This August a horde of geeks, inventors and artists will descend on Liverpool to share stories, swap ideas and generally have good time. Some are local, some from far flung corners of the world, but they’re all coming here. Why? Because of a little event called OggCamp. What the hell is OggCamp I hear you say? Well I’m glad you asked.
OggCamp is an annual gathering of people who care about Free Software, Open Source, collaborative art, Open Hardware, hacking, and all forms of creativity. It’s a conference with a difference and the largest Open Source event in the UK. It’s a music festival with circuit boards rather than your average IT conference.
It’s organised by a handful of dedicated volunteers, completely free to enter and backed by some of the largest names in technology: Google, Canonical and O’Reilly, to mention just a few. The event has been running in various locations since 2009 and last came to Liverpool in 2010.
This year Open Labs @ LJMU and Bytemark Web Hosting are kindly supporting us and enabling OggCamp12 to return to the city – something I’m very proud of as an inhabitant. There are four talk tracks over two days with all kinds of topics: programming and development, censorship, digital rights, copyright and patents, politics, music, graphics, filmmaking, photography and more.
We have a dedicated Open Hardware room where we’ll be joined by some of the most compelling projects around.
You can meet the hardware guru behind the ever popular Raspberry Pi, a small low-cost Linux computer aimed at inspiring kids to write computer code again. Remember the days of typing games into your computer by copying them from magazines? That hacker culture got lost and we need the next generation to get excited about creating cool software themselves.
For the photographers amongst us, you can learn how to calibrate your screen to show perfect colours as they were intended with Richard Hughes and his amazing ColorHug project. It’s a small open hardware device that Richard designed and made available to the public in the spirit of Open Source. Adapt, improve, contribute and collaborate, that’s what it’s all about.
You can build your own 8-bit computer from scratch with Fignition creator Julz Skidmore. Doc Brown would be proud of you. Then, once you’re done you can learn how to develop games for it and much more.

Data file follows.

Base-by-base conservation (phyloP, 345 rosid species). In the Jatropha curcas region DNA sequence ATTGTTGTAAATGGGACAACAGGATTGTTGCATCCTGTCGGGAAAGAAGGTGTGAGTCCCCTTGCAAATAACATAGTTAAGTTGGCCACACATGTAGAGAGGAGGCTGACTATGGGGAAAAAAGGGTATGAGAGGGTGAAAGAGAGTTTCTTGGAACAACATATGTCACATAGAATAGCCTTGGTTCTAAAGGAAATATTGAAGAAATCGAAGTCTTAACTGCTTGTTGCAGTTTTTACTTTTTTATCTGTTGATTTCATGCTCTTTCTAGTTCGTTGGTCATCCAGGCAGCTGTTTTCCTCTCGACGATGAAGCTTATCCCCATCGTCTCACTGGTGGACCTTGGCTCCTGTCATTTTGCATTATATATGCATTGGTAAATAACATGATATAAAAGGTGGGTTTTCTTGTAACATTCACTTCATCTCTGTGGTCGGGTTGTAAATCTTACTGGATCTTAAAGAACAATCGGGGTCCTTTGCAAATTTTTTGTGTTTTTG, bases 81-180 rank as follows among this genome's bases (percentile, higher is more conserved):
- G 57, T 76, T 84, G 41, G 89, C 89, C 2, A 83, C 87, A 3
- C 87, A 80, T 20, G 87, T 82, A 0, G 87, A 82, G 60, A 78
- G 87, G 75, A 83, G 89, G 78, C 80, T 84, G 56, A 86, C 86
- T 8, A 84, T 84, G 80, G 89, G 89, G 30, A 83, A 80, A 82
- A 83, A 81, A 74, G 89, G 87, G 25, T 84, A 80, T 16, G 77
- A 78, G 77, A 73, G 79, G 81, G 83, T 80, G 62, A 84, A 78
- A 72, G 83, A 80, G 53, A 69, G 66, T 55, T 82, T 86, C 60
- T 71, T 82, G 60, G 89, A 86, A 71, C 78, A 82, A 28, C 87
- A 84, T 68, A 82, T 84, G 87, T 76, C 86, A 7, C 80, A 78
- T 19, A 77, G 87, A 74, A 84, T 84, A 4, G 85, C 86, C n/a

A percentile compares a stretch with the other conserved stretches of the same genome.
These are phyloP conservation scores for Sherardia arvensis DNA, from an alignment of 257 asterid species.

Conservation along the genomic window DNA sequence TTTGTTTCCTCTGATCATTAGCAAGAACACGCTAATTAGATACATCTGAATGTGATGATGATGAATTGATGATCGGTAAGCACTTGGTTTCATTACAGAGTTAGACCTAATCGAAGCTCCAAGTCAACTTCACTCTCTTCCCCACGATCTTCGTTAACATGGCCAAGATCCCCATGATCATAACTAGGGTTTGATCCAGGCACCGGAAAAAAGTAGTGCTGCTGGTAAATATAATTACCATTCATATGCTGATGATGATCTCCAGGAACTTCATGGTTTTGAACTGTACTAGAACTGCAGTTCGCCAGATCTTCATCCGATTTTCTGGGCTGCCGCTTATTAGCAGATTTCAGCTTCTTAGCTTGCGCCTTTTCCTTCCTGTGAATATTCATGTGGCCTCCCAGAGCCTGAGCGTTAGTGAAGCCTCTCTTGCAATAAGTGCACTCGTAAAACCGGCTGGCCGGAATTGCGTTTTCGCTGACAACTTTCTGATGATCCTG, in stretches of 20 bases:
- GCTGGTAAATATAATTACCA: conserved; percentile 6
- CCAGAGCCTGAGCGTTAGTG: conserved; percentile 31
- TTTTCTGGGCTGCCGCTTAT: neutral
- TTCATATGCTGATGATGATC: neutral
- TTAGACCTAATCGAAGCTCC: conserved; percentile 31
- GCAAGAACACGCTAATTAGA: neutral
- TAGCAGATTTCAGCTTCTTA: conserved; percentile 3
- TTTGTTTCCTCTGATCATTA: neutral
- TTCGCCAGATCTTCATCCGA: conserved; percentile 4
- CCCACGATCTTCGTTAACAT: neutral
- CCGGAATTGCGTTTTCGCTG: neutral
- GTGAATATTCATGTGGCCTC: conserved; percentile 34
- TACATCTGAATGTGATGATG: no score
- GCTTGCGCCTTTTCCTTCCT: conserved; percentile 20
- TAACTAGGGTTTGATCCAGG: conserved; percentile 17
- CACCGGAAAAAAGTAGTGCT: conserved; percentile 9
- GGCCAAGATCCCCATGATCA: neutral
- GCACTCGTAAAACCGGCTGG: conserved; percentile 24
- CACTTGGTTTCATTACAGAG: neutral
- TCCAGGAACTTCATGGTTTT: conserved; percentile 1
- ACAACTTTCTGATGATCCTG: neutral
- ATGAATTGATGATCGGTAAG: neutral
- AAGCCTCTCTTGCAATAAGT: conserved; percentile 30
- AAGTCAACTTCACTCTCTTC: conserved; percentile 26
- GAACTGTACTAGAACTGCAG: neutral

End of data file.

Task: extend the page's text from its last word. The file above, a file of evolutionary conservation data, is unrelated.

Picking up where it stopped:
Help us reproduce a RepRap 3D printer and build a brand new one over the weekend. If you haven’t heard of 3D printing yet you’re in for a treat. It’s how many of the products you use every day are prototyped by manufacturers. The device moulds melted plastic into any 3D shape you desire. We’ll teach you how to do it and better yet, even show you how the tools are made.
If you want to give a talk or run a session at OggCamp you can. That’s what it’s about. Simply text your idea and the dedicated software we’ve built organises it into the schedule. People can even vote on it via the web or SMS. And to round things off, we even have a special guest speaker this year by video: The one and only Mr Stephen Fry. I still can’t quite believe that.
I could bore you for hours, but I won’t. The moral of OggCamp is that good ideas are so much better when they’re shared, otherwise they die out. Come along and learn something, teach something or just hang out and enjoy yourself.
This year I was determined OggCamp should return to Liverpool. There are so many creative and intelligent people here. I want to show off our city to the world, let everybody know what we’re about and stick a drawing pin in the technology map. I also hope bringing great thinkers from other places can rub off a little on us locally.
If we can use tools like the Raspberry Pi to inspire kids about the possibilities of technology we’ll all be better off. It could stimulate new businesses in the area and help secure our future. I certainly hope so. But besides all that we’ll have a damn good time trying.